NW MUT. INS. CO. v. Great American Ins. Co.

Annotate this Case

66 Wn.2d 762 (1965)

404 P.2d 995

NORTHWESTERN MUTUAL INSURANCE COMPANY, Respondent, v. GREAT AMERICAN INSURANCE COMPANY, Appellant.[*]

No. 37695.

The Supreme Court of Washington, Department One.

August 26, 1965.

Bateman, Reed, McClure & Moceri, by Hugh A. McClure, for appellant.

Hugh R. McGough, for respondent.

HILL, J.

This is a contest between two insurance companies. In consequence of their stipulations and agreements, we are presented, not with any question of how any liability should be apportioned if both are liable, but with the sole issue of the liability of one of the companies.

The facts are not in dispute. Ivan S. Williamson owned two automobiles and had a policy of insurance with the Great American Insurance Company with both property damage and public liability coverage. Ernest L. Sorenson operated a gasoline station and, as part of his service in lubricating automobiles, advertised a pick-up and delivery service. No charge was made for this service.

For a number of years Williamson had made use of Sorenson's pick-up and delivery service with respect to the *763 servicing of his automobiles. On February 5, 1963, in response to a request from Williamson, Sorenson went to Williamson's house and drove Williamson's 1956 Buick automobile to Sorenson's station, where he lubricated the car, changed the oil, put in a new filter, and filled the gasoline tank. While returning the Williamson automobile to the Williamson house, he was involved in a collision with a motorcycle driven by Lowell W. McCain. The latter suffered serious bodily injuries and commenced an action against Sorenson. The Williamson car was damaged to the extent of some $400.

It is conceded that the Great American policy covers Sorenson, as a driver of Williamson's car with Williamson's permission, unless an exclusionary clause is applicable. The clause relied upon by Great American reads:

This policy does not apply under Part 1 ... (g) to an owned automobile while used in the automobile business....

Automobile business is defined in the policy as,

the business or occupation of selling, repairing, servicing, storing or parking automobiles; ....

The trial court, in response to a motion for summary judgment, properly held that there was no genuine issue as to any material fact on the issue of whether or not Williamson's automobile was being used in the automobile business at the time of the accident and held, as a matter of law, that Sorenson was an insured within the terms of the Great American policy.

We see no issue of fact to be determined, and our own case of McCree v. Jenning, 55 Wn.2d 725, 349 P.2d 1071 (1960), construing the identical exclusionary clause, is decisive of the issue presented. That case, apparently the first in the country to construe this exclusionary clause, has been cited, quoted, and followed in LeFelt v. Nasarow, 71 N.J. Super. 538, 177 A.2d 315 (1962), aff'd 76 N.J. Super. 576, 185 A.2d 217 (1962); Goforth v. Allstate Ins. Co., 220 F. Supp. 616 (D.C.W.D.N.C. 1963), aff'd, 327 F.2d, 637 *764 (4th Cir.1964); Hammer v. Malkerson Motors, Inc., 269 Minn 563, 132 N.W.2d 174 (1964).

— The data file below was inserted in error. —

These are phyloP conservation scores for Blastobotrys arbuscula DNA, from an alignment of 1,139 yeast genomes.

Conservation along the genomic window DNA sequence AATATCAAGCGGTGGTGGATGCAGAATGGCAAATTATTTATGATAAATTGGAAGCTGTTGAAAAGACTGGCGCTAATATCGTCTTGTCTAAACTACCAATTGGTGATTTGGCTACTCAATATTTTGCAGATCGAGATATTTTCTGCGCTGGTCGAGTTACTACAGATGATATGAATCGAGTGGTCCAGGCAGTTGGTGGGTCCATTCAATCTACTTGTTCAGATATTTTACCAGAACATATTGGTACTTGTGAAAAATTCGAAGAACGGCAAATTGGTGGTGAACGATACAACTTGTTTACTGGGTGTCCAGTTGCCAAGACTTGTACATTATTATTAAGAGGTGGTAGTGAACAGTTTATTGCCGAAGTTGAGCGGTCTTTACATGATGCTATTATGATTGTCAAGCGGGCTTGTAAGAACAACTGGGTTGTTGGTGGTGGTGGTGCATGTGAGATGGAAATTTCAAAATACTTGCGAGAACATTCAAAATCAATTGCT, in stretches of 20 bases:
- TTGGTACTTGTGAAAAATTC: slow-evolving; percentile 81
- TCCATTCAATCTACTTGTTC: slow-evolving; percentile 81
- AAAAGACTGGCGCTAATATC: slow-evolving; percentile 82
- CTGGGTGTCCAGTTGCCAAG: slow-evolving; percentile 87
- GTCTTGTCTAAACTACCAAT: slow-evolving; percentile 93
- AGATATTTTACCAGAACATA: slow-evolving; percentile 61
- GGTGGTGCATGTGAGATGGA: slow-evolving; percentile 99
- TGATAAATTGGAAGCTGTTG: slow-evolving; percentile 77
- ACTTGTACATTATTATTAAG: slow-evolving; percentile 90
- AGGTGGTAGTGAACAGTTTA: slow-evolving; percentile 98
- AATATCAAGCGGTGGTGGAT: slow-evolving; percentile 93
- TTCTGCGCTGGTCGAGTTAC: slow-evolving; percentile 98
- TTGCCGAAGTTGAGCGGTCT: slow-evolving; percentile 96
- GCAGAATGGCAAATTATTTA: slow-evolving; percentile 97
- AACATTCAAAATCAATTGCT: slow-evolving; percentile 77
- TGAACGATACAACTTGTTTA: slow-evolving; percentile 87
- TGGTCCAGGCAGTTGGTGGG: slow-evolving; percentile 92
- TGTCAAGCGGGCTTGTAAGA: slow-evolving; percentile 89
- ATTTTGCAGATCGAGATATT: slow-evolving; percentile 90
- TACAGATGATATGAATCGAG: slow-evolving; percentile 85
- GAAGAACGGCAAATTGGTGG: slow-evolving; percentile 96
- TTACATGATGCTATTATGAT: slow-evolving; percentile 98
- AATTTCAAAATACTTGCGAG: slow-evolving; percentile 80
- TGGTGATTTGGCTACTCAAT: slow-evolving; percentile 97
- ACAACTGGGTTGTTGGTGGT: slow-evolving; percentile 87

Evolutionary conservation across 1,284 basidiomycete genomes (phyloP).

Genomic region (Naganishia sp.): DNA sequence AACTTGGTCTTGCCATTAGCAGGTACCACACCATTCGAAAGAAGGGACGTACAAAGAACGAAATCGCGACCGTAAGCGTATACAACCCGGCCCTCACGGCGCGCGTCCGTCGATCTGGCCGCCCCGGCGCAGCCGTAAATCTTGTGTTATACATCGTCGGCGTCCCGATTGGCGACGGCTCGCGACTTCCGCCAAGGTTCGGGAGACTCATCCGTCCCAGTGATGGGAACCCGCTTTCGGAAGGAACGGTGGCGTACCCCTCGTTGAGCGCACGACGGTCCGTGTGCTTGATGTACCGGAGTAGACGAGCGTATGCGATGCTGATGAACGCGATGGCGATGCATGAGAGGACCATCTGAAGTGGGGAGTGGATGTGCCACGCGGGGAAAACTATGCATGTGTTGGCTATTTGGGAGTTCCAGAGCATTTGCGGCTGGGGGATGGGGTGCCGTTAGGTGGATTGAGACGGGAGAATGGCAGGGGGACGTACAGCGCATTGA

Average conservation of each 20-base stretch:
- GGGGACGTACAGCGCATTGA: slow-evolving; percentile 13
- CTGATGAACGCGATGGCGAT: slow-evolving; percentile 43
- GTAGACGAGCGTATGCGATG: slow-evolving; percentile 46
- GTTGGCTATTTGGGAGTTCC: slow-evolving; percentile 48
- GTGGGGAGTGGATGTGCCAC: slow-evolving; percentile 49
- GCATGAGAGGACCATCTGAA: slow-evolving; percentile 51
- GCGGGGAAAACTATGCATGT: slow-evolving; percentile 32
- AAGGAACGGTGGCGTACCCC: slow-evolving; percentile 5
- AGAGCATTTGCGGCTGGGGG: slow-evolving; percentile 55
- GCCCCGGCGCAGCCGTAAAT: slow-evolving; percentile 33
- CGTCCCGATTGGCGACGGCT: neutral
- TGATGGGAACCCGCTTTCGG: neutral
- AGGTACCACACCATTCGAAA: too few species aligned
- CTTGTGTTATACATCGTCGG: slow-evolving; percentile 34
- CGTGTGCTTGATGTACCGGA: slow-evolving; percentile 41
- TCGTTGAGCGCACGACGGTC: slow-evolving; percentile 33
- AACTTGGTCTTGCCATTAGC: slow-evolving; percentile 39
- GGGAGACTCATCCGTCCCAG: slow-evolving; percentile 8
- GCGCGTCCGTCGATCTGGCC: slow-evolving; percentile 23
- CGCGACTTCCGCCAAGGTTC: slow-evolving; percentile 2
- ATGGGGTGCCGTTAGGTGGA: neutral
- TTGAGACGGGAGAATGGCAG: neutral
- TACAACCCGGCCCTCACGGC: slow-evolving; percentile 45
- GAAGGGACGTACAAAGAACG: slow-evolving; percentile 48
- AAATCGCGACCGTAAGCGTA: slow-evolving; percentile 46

[1] At the time the collision occurred, Sorenson was returning the Buick to Williamson after having serviced it. The automobile was, therefore, in the possession and under the control of Sorenson, a person operating an automobile service station. From this, Great American argues the Buick was being used in the automobile business at the time of the accident. This seems to us a complete non sequitur, as it does to the other courts which have followed our reasoning in the McCree case, supra, where we said (p. 727):

The appellant appears to have overlooked the significance of the word "used," and to have assumed that any automobile in the possession or under the control of an automobile repairman would necessarily come within the exclusion. We do not so read the exclusion. .... It would appear evident, therefore, that an automobile "used in the automobile business," would be one which was employed for some purpose in connection with that business. For example, a tow truck, an automobile used for demonstration purposes, or a vehicle used for securing or delivering equipment and supplies would be "used in the business." But the Jenning automobile was not turned over to Miller to be used by him for his business purposes. It was simply brought to him to be repaired.

And so, here, the owner of the car, which had been serviced and was being returned to his home, would be quite astonished to learn that his car all of the time that it was out of his possession was being used in the automobile business.

We have not heretofore confused the simple issue before us by referring to the fact that Sorenson, at the time of the accident, had a comprehensive public liability policy covering his business operations with a "GARAGE ENDORSEMENT" written by Northwestern Mutual Insurance Company, which has conceded liability thereunder.

We hold no more than that Sorenson is also an insured under the Great American policy, and that it has a liability *765 thereunder. We are not here concerned with a question between the insurance companies as to whose liability is primary and whose is secondary, or how the liability should be apportioned.

ROSELLINI, C.J., OTT and HUNTER, JJ., and BARNETT, J. Pro Tem., concur.

NOTES

[*] Reported in 404 P.2d 995.